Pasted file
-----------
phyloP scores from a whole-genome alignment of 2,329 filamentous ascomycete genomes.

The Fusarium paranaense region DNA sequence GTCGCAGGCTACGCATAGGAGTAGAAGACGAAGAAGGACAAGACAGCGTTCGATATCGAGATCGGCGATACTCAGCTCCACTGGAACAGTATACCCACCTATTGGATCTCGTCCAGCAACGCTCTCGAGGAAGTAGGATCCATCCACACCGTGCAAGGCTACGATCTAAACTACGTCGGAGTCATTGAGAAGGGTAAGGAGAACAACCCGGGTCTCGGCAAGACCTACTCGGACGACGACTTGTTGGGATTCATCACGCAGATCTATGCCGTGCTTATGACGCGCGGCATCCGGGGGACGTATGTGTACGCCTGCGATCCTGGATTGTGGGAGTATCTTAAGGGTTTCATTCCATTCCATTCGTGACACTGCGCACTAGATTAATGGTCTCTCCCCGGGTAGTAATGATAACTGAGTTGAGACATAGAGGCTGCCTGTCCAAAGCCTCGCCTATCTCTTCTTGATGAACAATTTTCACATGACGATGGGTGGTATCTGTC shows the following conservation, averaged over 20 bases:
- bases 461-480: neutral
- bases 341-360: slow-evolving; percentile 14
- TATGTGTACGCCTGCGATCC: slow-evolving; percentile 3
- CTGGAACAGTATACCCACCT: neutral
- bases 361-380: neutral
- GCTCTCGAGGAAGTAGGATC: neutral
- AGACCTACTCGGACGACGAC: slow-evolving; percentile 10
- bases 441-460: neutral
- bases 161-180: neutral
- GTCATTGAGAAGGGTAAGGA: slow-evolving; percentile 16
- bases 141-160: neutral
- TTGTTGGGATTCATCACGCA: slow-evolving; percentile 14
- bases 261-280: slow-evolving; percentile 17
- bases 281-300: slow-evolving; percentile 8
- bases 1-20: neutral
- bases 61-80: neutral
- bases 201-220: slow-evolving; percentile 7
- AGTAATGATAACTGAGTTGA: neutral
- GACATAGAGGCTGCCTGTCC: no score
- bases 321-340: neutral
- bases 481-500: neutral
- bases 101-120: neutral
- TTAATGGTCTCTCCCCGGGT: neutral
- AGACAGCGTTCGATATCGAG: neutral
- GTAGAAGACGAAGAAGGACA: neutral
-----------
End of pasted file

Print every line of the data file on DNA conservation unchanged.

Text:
phyloP scores from a whole-genome alignment of 2,329 filamentous ascomycete genomes.

The Fusarium paranaense region DNA sequence GTCGCAGGCTACGCATAGGAGTAGAAGACGAAGAAGGACAAGACAGCGTTCGATATCGAGATCGGCGATACTCAGCTCCACTGGAACAGTATACCCACCTATTGGATCTCGTCCAGCAACGCTCTCGAGGAAGTAGGATCCATCCACACCGTGCAAGGCTACGATCTAAACTACGTCGGAGTCATTGAGAAGGGTAAGGAGAACAACCCGGGTCTCGGCAAGACCTACTCGGACGACGACTTGTTGGGATTCATCACGCAGATCTATGCCGTGCTTATGACGCGCGGCATCCGGGGGACGTATGTGTACGCCTGCGATCCTGGATTGTGGGAGTATCTTAAGGGTTTCATTCCATTCCATTCGTGACACTGCGCACTAGATTAATGGTCTCTCCCCGGGTAGTAATGATAACTGAGTTGAGACATAGAGGCTGCCTGTCCAAAGCCTCGCCTATCTCTTCTTGATGAACAATTTTCACATGACGATGGGTGGTATCTGTC shows the following conservation, averaged over 20 bases:
- bases 461-480: neutral
- bases 341-360: slow-evolving; percentile 14
- TATGTGTACGCCTGCGATCC: slow-evolving; percentile 3
- CTGGAACAGTATACCCACCT: neutral
- bases 361-380: neutral
- GCTCTCGAGGAAGTAGGATC: neutral
- AGACCTACTCGGACGACGAC: slow-evolving; percentile 10
- bases 441-460: neutral
- bases 161-180: neutral
- GTCATTGAGAAGGGTAAGGA: slow-evolving; percentile 16
- bases 141-160: neutral
- TTGTTGGGATTCATCACGCA: slow-evolving; percentile 14
- bases 261-280: slow-evolving; percentile 17
- bases 281-300: slow-evolving; percentile 8
- bases 1-20: neutral
- bases 61-80: neutral
- bases 201-220: slow-evolving; percentile 7
- AGTAATGATAACTGAGTTGA: neutral
- GACATAGAGGCTGCCTGTCC: no score
- bases 321-340: neutral
- bases 481-500: neutral
- bases 101-120: neutral
- TTAATGGTCTCTCCCCGGGT: neutral
- AGACAGCGTTCGATATCGAG: neutral
- GTAGAAGACGAAGAAGGACA: neutral